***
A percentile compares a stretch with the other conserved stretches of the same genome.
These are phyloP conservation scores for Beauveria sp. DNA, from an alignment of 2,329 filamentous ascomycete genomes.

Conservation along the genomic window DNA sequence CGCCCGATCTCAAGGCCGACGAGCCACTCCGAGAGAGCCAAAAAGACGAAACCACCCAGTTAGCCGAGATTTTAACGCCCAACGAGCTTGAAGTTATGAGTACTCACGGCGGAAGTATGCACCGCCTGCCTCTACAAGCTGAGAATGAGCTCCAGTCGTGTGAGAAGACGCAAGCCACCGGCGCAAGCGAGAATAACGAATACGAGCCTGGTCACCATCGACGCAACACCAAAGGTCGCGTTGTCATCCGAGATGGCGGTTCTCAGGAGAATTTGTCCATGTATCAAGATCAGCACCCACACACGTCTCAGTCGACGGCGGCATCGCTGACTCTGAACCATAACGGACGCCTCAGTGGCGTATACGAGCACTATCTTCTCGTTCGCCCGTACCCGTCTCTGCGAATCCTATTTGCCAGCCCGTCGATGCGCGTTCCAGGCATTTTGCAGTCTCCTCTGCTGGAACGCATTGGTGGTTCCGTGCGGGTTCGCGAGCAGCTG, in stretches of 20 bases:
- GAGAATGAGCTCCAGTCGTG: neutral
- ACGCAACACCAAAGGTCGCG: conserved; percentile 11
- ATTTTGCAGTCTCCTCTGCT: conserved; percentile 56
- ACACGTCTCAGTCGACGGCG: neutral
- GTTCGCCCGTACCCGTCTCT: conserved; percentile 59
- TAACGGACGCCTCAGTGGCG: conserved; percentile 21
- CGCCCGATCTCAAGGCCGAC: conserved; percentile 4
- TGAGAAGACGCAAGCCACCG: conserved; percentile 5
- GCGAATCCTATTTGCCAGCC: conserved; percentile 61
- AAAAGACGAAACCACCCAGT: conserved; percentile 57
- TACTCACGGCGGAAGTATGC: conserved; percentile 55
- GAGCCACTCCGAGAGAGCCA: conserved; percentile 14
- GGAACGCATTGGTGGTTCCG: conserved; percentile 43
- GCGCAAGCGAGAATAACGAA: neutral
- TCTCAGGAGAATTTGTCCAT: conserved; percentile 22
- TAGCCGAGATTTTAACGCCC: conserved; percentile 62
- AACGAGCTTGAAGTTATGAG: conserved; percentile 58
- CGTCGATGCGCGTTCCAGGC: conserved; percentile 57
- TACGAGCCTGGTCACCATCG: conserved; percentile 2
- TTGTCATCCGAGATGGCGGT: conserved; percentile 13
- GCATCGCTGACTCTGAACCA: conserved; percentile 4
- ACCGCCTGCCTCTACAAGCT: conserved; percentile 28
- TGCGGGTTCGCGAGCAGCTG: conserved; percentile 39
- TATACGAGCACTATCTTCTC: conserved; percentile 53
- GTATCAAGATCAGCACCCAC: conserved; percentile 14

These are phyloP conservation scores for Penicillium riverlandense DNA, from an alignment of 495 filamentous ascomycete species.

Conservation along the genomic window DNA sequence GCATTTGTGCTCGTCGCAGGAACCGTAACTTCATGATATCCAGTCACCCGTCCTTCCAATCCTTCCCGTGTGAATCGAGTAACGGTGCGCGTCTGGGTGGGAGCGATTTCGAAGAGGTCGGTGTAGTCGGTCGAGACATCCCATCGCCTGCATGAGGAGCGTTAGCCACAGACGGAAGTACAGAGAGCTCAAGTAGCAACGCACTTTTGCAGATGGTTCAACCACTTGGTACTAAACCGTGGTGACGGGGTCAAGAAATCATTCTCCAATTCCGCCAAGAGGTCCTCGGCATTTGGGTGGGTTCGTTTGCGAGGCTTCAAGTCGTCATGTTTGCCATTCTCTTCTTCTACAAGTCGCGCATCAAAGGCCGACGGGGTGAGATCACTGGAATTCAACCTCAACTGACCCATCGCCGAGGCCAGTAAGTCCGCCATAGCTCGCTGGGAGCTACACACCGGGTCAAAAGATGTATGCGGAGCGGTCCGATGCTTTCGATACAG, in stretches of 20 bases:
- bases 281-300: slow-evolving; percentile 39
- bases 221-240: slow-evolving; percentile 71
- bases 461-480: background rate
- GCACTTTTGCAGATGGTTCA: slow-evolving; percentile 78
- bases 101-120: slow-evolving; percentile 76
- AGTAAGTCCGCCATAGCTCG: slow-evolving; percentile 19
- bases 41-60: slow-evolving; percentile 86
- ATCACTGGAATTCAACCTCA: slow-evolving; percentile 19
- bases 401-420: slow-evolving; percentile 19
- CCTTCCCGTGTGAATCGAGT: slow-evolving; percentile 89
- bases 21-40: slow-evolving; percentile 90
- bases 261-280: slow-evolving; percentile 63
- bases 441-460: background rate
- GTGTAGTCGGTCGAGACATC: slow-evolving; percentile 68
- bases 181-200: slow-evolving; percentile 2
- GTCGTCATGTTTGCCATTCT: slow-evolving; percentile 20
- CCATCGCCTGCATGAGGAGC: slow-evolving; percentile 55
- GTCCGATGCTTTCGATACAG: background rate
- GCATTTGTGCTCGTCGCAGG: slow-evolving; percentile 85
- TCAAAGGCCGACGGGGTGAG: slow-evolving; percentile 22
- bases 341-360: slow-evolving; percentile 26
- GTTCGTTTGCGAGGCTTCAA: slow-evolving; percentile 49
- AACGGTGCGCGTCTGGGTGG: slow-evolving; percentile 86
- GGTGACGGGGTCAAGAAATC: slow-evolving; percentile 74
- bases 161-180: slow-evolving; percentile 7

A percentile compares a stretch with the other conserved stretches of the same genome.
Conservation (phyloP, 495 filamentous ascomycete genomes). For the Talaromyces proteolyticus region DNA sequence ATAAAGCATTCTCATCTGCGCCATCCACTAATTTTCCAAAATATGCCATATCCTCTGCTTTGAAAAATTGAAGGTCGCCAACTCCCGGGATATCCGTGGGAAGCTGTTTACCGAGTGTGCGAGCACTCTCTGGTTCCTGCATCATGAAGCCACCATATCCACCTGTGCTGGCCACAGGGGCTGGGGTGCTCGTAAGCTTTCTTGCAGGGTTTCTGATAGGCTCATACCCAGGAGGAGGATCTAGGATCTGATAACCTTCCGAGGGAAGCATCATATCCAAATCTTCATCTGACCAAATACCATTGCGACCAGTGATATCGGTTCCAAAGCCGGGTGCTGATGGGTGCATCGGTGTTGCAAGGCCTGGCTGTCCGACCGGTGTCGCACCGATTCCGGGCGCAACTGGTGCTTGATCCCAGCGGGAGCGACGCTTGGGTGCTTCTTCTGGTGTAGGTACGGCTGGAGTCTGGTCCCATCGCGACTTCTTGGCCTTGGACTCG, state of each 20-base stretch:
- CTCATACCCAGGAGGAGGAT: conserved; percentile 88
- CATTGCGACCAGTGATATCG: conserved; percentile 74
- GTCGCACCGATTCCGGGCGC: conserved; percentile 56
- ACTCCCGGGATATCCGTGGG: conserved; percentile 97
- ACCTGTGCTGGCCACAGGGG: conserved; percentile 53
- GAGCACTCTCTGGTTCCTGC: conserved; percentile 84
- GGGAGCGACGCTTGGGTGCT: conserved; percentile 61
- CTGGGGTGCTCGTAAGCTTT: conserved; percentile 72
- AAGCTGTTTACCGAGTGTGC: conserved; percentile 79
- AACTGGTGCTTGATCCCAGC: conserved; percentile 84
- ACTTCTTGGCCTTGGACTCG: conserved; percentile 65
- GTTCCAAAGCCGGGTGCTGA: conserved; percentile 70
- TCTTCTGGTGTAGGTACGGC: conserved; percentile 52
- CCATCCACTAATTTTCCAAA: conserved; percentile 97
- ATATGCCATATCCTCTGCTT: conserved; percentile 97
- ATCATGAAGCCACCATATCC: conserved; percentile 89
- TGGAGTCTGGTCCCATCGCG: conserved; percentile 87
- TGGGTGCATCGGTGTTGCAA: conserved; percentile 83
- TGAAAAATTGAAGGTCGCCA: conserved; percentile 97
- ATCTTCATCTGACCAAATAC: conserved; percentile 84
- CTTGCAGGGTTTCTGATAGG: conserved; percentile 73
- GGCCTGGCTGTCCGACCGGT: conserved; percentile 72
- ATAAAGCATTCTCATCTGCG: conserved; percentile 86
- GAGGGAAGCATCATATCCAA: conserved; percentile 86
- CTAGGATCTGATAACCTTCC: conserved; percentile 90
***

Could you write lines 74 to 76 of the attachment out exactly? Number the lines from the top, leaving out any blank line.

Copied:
- TGGAGTCTGGTCCCATCGCG: conserved; percentile 87
- TGGGTGCATCGGTGTTGCAA: conserved; percentile 83
- TGAAAAATTGAAGGTCGCCA: conserved; percentile 97